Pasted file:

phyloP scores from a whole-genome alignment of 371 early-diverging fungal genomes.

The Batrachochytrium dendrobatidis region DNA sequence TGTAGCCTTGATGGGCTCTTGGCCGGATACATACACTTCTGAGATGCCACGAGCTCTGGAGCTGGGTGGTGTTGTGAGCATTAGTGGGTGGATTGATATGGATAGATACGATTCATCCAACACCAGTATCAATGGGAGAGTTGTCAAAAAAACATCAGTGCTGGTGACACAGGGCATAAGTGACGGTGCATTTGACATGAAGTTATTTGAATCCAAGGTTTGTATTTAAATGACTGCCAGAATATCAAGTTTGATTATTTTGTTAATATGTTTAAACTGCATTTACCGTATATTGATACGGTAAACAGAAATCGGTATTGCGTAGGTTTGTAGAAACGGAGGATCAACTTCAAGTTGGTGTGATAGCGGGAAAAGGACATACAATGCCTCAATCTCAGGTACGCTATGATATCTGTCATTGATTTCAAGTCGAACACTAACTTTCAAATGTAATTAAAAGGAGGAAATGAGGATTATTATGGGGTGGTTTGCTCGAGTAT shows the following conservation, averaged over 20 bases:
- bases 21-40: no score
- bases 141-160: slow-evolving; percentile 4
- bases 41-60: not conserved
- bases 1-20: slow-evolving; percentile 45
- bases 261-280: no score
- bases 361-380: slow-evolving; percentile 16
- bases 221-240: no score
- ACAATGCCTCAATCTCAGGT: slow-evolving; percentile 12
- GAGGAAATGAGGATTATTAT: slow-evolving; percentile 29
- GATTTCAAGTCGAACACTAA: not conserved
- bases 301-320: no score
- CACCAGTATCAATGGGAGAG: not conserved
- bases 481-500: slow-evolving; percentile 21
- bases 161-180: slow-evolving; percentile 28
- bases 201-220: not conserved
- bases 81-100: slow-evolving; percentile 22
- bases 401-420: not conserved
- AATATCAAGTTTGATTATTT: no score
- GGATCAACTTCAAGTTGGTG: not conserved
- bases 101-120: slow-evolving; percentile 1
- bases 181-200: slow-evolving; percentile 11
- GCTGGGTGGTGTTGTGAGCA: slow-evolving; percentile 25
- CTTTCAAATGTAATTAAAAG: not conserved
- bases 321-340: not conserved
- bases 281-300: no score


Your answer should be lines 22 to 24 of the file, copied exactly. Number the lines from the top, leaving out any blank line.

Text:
- bases 101-120: slow-evolving; percentile 1
- bases 181-200: slow-evolving; percentile 11
- GCTGGGTGGTGTTGTGAGCA: slow-evolving; percentile 25